There is no question that, if they wanted to, Jason and his partner could make hundreds of millions, retire and financially set up future generations for decades to come. Yet, that viewpoint comes from the FOMO mindset, or “fear of missing out.”

FOMO has become a major psychosocial phenomenon due to the presence of social media and our ability to see what others are doing in real-time. Rather than being content with what we have or even realizing that we are happy with what we are doing, many of us benchmark ourselves against others and assume that the grass is greener. For some, FOMO is a debilitating condition that is exacerbated by scrolling for hours through Instagram and Facebook.

Jason Fried does not live within a FOMO mindset. In fact, in his upcoming book, he coins the term “Jomo” The Joy of Missing Out.

Jason doesn’t pay much attention to what anyone else is doing or thinking. He reads the paper once a day. He has no long-term goals for himself or his business. Everything at Basecamp is designed in six week sprints; if something can’t get done in six weeks, they don’t build it.

Jason and his team focus intently on what they are doing now, discovering what is most important to their customer and doing the best job they can to deliver that. They aren’t driven by an arbitrary growth goal. Years ago, they even decided to stop selling a few of their ancillary products. They felt their flagship Basecamp product was world-class and other complementary products were not. Less was more.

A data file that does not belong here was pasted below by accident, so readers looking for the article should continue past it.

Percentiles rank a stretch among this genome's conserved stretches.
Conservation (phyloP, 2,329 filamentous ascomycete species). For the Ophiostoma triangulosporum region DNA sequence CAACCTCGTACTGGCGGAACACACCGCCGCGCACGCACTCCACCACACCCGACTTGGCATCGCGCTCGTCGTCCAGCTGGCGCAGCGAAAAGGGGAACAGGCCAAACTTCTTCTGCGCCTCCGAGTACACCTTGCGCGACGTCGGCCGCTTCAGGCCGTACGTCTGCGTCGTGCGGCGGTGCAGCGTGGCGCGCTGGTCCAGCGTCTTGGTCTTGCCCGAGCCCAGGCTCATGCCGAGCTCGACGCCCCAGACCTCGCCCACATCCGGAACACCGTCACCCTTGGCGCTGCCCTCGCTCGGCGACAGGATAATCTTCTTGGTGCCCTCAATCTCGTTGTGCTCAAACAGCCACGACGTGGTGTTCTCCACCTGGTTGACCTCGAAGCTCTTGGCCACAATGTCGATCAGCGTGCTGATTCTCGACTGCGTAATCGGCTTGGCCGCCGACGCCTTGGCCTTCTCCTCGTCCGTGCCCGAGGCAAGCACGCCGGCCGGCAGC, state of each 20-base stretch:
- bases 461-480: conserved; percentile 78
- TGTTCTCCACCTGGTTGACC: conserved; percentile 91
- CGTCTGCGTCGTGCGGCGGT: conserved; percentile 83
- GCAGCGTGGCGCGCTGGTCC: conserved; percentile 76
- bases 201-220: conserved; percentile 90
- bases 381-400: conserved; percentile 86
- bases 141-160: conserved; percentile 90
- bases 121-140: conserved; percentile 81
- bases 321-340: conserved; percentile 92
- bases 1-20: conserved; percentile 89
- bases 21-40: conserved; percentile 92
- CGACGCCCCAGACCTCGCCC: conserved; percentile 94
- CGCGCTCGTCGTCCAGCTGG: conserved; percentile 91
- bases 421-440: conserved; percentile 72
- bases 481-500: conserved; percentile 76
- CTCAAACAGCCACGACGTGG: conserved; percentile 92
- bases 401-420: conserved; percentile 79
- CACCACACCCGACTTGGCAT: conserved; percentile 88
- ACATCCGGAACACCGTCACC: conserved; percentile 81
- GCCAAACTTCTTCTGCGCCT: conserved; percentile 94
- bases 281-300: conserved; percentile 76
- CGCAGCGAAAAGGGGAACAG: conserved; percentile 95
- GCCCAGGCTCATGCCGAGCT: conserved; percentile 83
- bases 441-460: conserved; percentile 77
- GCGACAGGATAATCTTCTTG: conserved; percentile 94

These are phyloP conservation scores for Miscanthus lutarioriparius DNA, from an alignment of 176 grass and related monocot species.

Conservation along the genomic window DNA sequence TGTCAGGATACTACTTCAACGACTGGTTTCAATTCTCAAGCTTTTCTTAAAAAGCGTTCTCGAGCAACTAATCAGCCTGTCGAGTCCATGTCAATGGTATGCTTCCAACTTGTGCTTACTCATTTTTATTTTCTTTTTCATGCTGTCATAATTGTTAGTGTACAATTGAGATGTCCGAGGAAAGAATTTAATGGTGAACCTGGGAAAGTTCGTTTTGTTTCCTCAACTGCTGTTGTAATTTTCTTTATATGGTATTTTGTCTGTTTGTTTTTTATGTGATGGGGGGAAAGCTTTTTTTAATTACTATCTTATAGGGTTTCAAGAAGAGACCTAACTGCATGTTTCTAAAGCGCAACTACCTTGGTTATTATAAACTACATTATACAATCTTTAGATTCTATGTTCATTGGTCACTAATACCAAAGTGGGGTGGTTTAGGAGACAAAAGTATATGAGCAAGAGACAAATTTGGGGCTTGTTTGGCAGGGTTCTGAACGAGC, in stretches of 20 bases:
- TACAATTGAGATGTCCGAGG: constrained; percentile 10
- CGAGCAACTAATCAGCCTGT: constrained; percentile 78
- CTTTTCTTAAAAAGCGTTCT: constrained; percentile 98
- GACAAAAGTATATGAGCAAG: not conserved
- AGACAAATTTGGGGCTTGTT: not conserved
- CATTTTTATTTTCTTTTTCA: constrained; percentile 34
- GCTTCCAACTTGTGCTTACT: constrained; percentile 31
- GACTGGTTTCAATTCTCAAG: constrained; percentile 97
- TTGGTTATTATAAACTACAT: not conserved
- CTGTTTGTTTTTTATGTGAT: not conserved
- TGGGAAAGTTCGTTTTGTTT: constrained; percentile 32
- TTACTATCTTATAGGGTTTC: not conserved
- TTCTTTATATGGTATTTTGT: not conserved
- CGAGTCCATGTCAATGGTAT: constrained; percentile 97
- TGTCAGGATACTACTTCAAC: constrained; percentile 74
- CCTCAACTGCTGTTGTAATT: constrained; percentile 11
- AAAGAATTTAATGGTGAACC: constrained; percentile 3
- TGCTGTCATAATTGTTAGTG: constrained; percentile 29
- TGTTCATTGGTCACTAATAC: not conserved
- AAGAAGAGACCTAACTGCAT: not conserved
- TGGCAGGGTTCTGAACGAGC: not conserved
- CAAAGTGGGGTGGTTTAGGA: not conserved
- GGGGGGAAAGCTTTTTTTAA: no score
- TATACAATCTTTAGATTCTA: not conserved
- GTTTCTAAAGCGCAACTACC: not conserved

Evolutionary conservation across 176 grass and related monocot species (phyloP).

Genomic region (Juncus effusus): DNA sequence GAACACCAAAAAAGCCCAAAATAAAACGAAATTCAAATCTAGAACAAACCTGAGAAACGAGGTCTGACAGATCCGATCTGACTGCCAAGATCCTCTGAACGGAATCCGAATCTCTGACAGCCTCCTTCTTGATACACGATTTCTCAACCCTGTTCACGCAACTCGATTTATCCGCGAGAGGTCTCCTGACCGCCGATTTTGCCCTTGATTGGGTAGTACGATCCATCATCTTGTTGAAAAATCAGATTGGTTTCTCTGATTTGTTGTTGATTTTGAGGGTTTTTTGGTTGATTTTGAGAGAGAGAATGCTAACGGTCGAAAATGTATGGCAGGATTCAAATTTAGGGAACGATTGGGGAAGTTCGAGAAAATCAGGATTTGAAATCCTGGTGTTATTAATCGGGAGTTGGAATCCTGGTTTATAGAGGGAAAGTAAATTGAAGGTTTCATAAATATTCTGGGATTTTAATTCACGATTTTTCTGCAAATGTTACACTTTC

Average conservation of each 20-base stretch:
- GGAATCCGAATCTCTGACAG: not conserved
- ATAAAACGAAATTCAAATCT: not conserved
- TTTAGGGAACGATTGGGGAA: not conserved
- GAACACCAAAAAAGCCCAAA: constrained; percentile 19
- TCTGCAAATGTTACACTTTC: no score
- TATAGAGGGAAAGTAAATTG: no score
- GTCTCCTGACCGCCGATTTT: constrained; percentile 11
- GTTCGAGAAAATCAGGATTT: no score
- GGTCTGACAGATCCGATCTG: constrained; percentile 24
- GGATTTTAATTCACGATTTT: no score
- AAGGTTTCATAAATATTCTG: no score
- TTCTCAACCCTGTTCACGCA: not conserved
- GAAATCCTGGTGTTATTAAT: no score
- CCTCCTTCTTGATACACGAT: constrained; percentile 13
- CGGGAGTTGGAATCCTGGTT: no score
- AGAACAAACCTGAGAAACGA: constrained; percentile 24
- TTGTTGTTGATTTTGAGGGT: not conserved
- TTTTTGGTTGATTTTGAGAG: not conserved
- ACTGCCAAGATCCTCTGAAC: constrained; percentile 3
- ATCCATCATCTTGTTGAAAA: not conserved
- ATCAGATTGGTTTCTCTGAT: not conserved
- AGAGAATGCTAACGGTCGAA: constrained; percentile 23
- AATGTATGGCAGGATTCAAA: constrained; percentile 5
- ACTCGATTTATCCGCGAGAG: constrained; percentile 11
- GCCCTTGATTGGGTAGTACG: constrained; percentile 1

While Jason’s JOMO mentality and company philosophies are not for everyone, they contain three very healthy principals that we can all learn from.

  1. Intrinsic motivation: Jason not only displays this himself, he works to cultivate it in others by removing traditional carrot-and-stick motivators. He rallies his team around doing great work, rather than by demanding that they look at what their competitors are doing or acting on market/investor pressures.
  2. Living in the present:The biggest manifestation of JOMO for Jason is simply not worrying about what came before or what will come after. It’s about enjoying the present and taking the time to “think”.
  3. Tuning out the noise: Developing a remote workforce. Not taking investment. Being profitable for 17 years. None of these were historical blueprints for creating a great software company. Yet, by tuning out what the market touted as the “right path” to business success, Jason’s been able to build an enormously successful company that reflects his values.

The next time you are worried about “missing out,” perhaps reflect on JOMO and what you might gain from not knowing what others were, are or might be doing.

Often, ignorance really is bliss.

Quote of The Week

“That fear of missing out on things makes you miss out on everything.”


Etty Hellesum